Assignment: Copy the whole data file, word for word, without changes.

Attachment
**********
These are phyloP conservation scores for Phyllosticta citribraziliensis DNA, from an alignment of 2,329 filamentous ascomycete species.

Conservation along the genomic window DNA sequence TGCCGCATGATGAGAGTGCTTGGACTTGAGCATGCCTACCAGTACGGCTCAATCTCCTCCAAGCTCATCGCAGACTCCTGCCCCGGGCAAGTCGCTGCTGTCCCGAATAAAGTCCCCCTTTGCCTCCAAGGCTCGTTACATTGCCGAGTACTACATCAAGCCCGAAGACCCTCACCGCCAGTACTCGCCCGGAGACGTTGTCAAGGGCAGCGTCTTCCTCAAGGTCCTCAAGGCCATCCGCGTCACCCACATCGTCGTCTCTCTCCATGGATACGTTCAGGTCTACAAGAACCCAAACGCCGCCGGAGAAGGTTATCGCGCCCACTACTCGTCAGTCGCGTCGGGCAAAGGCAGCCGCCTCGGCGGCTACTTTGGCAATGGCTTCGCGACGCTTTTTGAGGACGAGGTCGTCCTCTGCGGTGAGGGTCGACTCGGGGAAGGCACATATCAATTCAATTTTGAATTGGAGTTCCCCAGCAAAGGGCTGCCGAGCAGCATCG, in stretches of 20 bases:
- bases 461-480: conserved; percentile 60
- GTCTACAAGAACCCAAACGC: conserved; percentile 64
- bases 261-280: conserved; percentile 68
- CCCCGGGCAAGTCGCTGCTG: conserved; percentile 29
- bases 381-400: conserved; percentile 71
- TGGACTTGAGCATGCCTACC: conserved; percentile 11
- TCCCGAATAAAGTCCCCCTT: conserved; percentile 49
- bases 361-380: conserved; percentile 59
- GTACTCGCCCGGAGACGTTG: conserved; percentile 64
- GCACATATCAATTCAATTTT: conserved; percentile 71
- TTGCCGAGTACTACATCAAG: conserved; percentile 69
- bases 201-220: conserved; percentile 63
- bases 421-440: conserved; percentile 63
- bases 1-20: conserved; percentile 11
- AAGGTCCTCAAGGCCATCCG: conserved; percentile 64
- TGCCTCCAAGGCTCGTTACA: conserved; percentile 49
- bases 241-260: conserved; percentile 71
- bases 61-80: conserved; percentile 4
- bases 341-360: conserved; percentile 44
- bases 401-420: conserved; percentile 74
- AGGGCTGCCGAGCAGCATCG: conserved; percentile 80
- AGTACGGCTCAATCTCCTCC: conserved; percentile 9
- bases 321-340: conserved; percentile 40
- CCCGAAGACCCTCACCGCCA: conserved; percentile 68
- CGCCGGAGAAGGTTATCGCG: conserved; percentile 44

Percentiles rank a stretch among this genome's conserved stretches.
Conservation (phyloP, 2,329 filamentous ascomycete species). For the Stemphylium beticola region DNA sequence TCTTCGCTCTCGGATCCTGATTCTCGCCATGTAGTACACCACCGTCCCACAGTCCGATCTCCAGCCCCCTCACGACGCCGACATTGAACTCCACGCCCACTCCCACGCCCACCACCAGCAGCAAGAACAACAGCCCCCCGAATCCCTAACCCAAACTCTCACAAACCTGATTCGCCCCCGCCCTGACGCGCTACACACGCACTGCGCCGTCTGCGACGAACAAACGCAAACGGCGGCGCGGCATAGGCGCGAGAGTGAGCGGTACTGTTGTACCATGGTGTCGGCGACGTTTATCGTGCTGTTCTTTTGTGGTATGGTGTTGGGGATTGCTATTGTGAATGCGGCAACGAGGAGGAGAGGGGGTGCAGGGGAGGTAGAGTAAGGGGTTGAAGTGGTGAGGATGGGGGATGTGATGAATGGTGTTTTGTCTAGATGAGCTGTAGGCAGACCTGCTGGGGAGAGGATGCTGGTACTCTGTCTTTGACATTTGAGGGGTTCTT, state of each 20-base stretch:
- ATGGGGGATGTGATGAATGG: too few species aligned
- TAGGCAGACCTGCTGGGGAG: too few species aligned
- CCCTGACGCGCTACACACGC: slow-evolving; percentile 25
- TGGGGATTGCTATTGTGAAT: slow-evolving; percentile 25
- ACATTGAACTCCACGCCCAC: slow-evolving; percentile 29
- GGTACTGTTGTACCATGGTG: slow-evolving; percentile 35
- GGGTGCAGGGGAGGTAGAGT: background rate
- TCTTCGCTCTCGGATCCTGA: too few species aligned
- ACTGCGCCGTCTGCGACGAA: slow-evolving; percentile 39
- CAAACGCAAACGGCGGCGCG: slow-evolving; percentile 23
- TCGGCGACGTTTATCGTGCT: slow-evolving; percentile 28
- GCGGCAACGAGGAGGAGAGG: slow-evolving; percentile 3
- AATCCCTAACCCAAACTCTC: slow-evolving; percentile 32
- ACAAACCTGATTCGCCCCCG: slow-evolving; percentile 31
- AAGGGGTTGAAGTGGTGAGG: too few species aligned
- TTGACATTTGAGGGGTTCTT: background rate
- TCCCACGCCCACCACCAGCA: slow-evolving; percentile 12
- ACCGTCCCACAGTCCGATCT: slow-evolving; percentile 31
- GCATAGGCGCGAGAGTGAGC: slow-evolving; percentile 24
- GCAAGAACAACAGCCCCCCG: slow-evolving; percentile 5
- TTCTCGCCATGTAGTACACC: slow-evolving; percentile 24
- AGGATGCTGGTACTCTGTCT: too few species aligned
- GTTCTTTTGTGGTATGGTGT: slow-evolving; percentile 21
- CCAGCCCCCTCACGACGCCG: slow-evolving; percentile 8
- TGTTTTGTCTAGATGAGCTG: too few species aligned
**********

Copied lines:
These are phyloP conservation scores for Phyllosticta citribraziliensis DNA, from an alignment of 2,329 filamentous ascomycete species.

Conservation along the genomic window DNA sequence TGCCGCATGATGAGAGTGCTTGGACTTGAGCATGCCTACCAGTACGGCTCAATCTCCTCCAAGCTCATCGCAGACTCCTGCCCCGGGCAAGTCGCTGCTGTCCCGAATAAAGTCCCCCTTTGCCTCCAAGGCTCGTTACATTGCCGAGTACTACATCAAGCCCGAAGACCCTCACCGCCAGTACTCGCCCGGAGACGTTGTCAAGGGCAGCGTCTTCCTCAAGGTCCTCAAGGCCATCCGCGTCACCCACATCGTCGTCTCTCTCCATGGATACGTTCAGGTCTACAAGAACCCAAACGCCGCCGGAGAAGGTTATCGCGCCCACTACTCGTCAGTCGCGTCGGGCAAAGGCAGCCGCCTCGGCGGCTACTTTGGCAATGGCTTCGCGACGCTTTTTGAGGACGAGGTCGTCCTCTGCGGTGAGGGTCGACTCGGGGAAGGCACATATCAATTCAATTTTGAATTGGAGTTCCCCAGCAAAGGGCTGCCGAGCAGCATCG, in stretches of 20 bases:
- bases 461-480: conserved; percentile 60
- GTCTACAAGAACCCAAACGC: conserved; percentile 64
- bases 261-280: conserved; percentile 68
- CCCCGGGCAAGTCGCTGCTG: conserved; percentile 29
- bases 381-400: conserved; percentile 71
- TGGACTTGAGCATGCCTACC: conserved; percentile 11
- TCCCGAATAAAGTCCCCCTT: conserved; percentile 49
- bases 361-380: conserved; percentile 59
- GTACTCGCCCGGAGACGTTG: conserved; percentile 64
- GCACATATCAATTCAATTTT: conserved; percentile 71
- TTGCCGAGTACTACATCAAG: conserved; percentile 69
- bases 201-220: conserved; percentile 63
- bases 421-440: conserved; percentile 63
- bases 1-20: conserved; percentile 11
- AAGGTCCTCAAGGCCATCCG: conserved; percentile 64
- TGCCTCCAAGGCTCGTTACA: conserved; percentile 49
- bases 241-260: conserved; percentile 71
- bases 61-80: conserved; percentile 4
- bases 341-360: conserved; percentile 44
- bases 401-420: conserved; percentile 74
- AGGGCTGCCGAGCAGCATCG: conserved; percentile 80
- AGTACGGCTCAATCTCCTCC: conserved; percentile 9
- bases 321-340: conserved; percentile 40
- CCCGAAGACCCTCACCGCCA: conserved; percentile 68
- CGCCGGAGAAGGTTATCGCG: conserved; percentile 44

Percentiles rank a stretch among this genome's conserved stretches.
Conservation (phyloP, 2,329 filamentous ascomycete species). For the Stemphylium beticola region DNA sequence TCTTCGCTCTCGGATCCTGATTCTCGCCATGTAGTACACCACCGTCCCACAGTCCGATCTCCAGCCCCCTCACGACGCCGACATTGAACTCCACGCCCACTCCCACGCCCACCACCAGCAGCAAGAACAACAGCCCCCCGAATCCCTAACCCAAACTCTCACAAACCTGATTCGCCCCCGCCCTGACGCGCTACACACGCACTGCGCCGTCTGCGACGAACAAACGCAAACGGCGGCGCGGCATAGGCGCGAGAGTGAGCGGTACTGTTGTACCATGGTGTCGGCGACGTTTATCGTGCTGTTCTTTTGTGGTATGGTGTTGGGGATTGCTATTGTGAATGCGGCAACGAGGAGGAGAGGGGGTGCAGGGGAGGTAGAGTAAGGGGTTGAAGTGGTGAGGATGGGGGATGTGATGAATGGTGTTTTGTCTAGATGAGCTGTAGGCAGACCTGCTGGGGAGAGGATGCTGGTACTCTGTCTTTGACATTTGAGGGGTTCTT, state of each 20-base stretch:
- ATGGGGGATGTGATGAATGG: too few species aligned
- TAGGCAGACCTGCTGGGGAG: too few species aligned
- CCCTGACGCGCTACACACGC: slow-evolving; percentile 25
- TGGGGATTGCTATTGTGAAT: slow-evolving; percentile 25
- ACATTGAACTCCACGCCCAC: slow-evolving; percentile 29
- GGTACTGTTGTACCATGGTG: slow-evolving; percentile 35
- GGGTGCAGGGGAGGTAGAGT: background rate
- TCTTCGCTCTCGGATCCTGA: too few species aligned
- ACTGCGCCGTCTGCGACGAA: slow-evolving; percentile 39
- CAAACGCAAACGGCGGCGCG: slow-evolving; percentile 23
- TCGGCGACGTTTATCGTGCT: slow-evolving; percentile 28
- GCGGCAACGAGGAGGAGAGG: slow-evolving; percentile 3
- AATCCCTAACCCAAACTCTC: slow-evolving; percentile 32
- ACAAACCTGATTCGCCCCCG: slow-evolving; percentile 31
- AAGGGGTTGAAGTGGTGAGG: too few species aligned
- TTGACATTTGAGGGGTTCTT: background rate
- TCCCACGCCCACCACCAGCA: slow-evolving; percentile 12
- ACCGTCCCACAGTCCGATCT: slow-evolving; percentile 31
- GCATAGGCGCGAGAGTGAGC: slow-evolving; percentile 24
- GCAAGAACAACAGCCCCCCG: slow-evolving; percentile 5
- TTCTCGCCATGTAGTACACC: slow-evolving; percentile 24
- AGGATGCTGGTACTCTGTCT: too few species aligned
- GTTCTTTTGTGGTATGGTGT: slow-evolving; percentile 21
- CCAGCCCCCTCACGACGCCG: slow-evolving; percentile 8
- TGTTTTGTCTAGATGAGCTG: too few species aligned